Jungle Girl

I read Marissa’s post and was immediately drawn into her ideas. I was able to find an article about a woman who was found after being “lost” in the jungle for 18 years. When she was found, she was described by “long, matted hair, grunts and screams instead of speaking and has a hunted expression and a fear of people.” This woman fights off anyone who tries to approach her and refuses to wear any clothing or wash herself.

She is refusing to conform to human society after being out of it for almost 2 decades. The only words she learned how to say were “mother,” “father,” and “stomachache.” After looking for more information on Ro Cham H’pnhieng, I found that she did not fit into the human world at all, before she went into the jungle or after. After she was found, it was a constant battle to keep her maintaining human norms, specifically wearing clothes. She would always try to pull them off to return to her more preferred state: naked. She also tried to run away many times. The people watching her would always be on the lookout to prevent this from happening, because her returning to the jungle was worse-case scenario for them. However, in the end, she did end up running away for good, 10 months after she was found. No one knows exactly where she might have gone, but people are suspicious that she went to return to her naked male companion that she had been living with before her discovery.

Marissa discussed the lack of human interaction as a sign of humanity. However, Ro has been in contact with another human for a good amount of the 18 years that she has been in the jungle, yet she still shows signs of not being “human,” such as not being able to talk and only grunting. That begs the question that Marissa brought up of what makes someone human. This question would be impossible to tackle in such a short blog post, so I am going to focus on a different question instead.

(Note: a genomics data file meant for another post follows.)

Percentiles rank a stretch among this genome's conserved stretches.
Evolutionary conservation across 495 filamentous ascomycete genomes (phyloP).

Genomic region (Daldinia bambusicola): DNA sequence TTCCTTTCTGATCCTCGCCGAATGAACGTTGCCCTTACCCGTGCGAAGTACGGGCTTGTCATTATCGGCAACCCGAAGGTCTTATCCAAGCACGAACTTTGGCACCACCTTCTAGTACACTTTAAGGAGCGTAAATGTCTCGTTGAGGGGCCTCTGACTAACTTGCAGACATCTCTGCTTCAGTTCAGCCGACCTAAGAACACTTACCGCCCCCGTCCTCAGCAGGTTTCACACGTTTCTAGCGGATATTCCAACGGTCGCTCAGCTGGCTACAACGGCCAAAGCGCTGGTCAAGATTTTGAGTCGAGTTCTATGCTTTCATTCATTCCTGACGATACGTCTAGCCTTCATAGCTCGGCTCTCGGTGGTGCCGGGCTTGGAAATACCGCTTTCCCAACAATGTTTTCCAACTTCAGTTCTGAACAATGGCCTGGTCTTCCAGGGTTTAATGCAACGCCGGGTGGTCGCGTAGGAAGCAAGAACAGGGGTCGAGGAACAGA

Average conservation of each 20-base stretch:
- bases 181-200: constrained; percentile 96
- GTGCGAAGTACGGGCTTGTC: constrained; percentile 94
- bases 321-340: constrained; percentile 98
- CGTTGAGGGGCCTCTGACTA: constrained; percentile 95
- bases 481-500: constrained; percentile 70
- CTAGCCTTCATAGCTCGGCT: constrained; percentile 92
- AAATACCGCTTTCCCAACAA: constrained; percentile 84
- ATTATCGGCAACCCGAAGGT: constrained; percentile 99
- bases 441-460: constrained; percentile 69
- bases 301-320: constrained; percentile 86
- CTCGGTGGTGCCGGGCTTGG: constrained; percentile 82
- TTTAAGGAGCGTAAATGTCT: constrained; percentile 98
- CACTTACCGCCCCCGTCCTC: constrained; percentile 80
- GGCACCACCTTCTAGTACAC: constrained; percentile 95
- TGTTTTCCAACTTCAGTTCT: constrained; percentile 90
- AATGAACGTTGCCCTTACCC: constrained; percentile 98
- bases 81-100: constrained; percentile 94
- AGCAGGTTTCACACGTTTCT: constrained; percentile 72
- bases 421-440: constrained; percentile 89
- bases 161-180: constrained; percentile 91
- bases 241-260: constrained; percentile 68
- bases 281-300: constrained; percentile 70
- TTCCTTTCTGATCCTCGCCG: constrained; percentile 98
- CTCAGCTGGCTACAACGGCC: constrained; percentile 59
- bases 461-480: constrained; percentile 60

Can a human truly live in nature? I think Ro is a perfect example of a human leaving society for whatever reason, whether intentional or accidental, and living in nature. Although she was not completely self-sufficient (she was caught stealing food from a village), she still has been on her own for 18 years with no formal human civilization. Who knows if she would have been able to stay sane and alive without her male friend, but we will never know that. In my opinion, I think another human to have direct contact with is essential for surviving, whether in nature or in the civilized world. In class, we talked about hermits and other examples of people who have gone to live in a completely secluded area. For these people, I think that they often use other animals as a replacement for human contact. They will become very close to a dog or another animal, often so close that they will treat and protect it as if it were a human. So in order for anyone to survive in nature, they need to have some kind of companion, and not be completely on their own.


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